By Kris Bruun
Like many people, I’ve had somewhat more time on my hands during these Covid days, and I’ve soaked up some it in my favorite escape: reading. Many of the books that have spoken to me significantly during these times either tell the story of or were written during World War II.
I began with some of the works of Dietrich Bonhoeffer, executed shortly after Easter in 1945. I went on to C.S. Lewis and J.R.R. Tolkien. Although Tolkien swore that The Lord of the Rings was not about WWII, the echoes of the Great War that Tolkien was living through permeate the story.
I’ve just finished Blackout by Connie Willis, which, although a science fiction novel, describes in vivid detail life during the war in Britain. Britain fought alone for several years until the U.S., pushed into it by Pearl Harbor, finally joined the fight against Hitler. British citizens endured rationing, blackouts, and bombings, sending their children out of London to live with strangers in order to save their lives.
What has struck me about the citizens’ reaction to the war is the consciousness that small actions mattered. “Just doing my bit,” is an expression that is used over and over again in their conversations.
Sometimes, I think, we struggle with what we are called to do, not because our callings are so overwhelming, but because our daily callings simply do not seem big enough to matter in the grand scheme of things. Yet Jesus assures us, and Paul echoes him, that our daily callings matter.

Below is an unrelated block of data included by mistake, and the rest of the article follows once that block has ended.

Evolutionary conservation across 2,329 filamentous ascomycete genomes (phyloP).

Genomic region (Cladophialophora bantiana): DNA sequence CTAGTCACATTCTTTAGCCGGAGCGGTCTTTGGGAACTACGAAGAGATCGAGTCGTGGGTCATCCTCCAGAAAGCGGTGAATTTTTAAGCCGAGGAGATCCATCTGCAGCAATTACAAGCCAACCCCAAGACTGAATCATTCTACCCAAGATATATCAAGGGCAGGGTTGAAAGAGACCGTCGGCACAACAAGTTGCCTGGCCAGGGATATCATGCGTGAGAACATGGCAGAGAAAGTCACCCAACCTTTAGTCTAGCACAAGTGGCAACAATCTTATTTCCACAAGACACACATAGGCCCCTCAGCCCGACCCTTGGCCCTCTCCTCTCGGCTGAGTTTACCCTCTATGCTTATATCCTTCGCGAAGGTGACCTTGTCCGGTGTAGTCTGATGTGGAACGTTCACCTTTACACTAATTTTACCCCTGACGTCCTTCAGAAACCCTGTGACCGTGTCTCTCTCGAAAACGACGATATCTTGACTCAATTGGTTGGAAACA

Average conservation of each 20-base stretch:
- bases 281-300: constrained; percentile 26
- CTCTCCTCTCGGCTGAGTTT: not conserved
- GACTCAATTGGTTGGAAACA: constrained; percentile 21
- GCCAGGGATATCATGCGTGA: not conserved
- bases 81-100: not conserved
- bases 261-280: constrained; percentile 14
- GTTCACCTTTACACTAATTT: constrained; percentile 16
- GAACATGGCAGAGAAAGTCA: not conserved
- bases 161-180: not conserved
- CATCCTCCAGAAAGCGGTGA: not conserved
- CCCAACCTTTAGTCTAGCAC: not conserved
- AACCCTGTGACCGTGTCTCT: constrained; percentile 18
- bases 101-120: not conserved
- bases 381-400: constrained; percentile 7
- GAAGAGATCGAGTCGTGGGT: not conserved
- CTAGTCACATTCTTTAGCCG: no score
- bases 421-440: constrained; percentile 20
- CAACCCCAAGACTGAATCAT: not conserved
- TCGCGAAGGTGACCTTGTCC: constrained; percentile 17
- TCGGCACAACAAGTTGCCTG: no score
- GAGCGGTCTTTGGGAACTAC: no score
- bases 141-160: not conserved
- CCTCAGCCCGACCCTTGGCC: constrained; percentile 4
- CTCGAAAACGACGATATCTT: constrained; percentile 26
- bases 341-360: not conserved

Chaos Theory, sometimes known as the Butterfly Theory, is a fascinating modern branch of mathematics that has spilled over into other realms. It demonstrates mathematically that very small changes in input can cause radical changes in results. The scientists seem to be trying to get at the idea that the universe is interconnected.
Long before Chaos Theory, people had an intuitive grasp of these interconnections. My mother used to proclaim this verse to me when I complained that some task was too insignificant to matter: “For want of a nail, the shoe was lost; for want of a shoe, the horse was lost; for want of a horse, the rider was lost; for want of a rider, the kingdom was lost! And all for the want of a horseshoe nail!” So quit arguing with me and go dust the living room! Because you don’t want to be the one responsible for losing the kingdom!
I didn’t always get it then, but I’m beginning to get it now.
Jesus says, “One who is faithful in a very little is also faithful in much…” (Luke 16:10). Paul says, “And we know that for those who love God all things work together for good for those who are called according to his purpose” (Romans 8:28). Neither Jesus nor Paul suggest that you can forget about the “little things” because only the “big things” (according to our limited judgment) are really important.
I have decided to give up on some of the “big” questions. Why do we have a pandemic? What will be the final outcome of the Coronavirus event? Will civil divisions unmake our country? Will I live long enough to see the economy recover? And all the rest…
Instead, I have started to focus on the small actions that are within my sphere. Not only has this reduced my anxiety level over things I can’t control anyway, but this attitude has freed up energy to do the small things better, and in a more loving way.
Yes, I’m going to be “doing my bit.”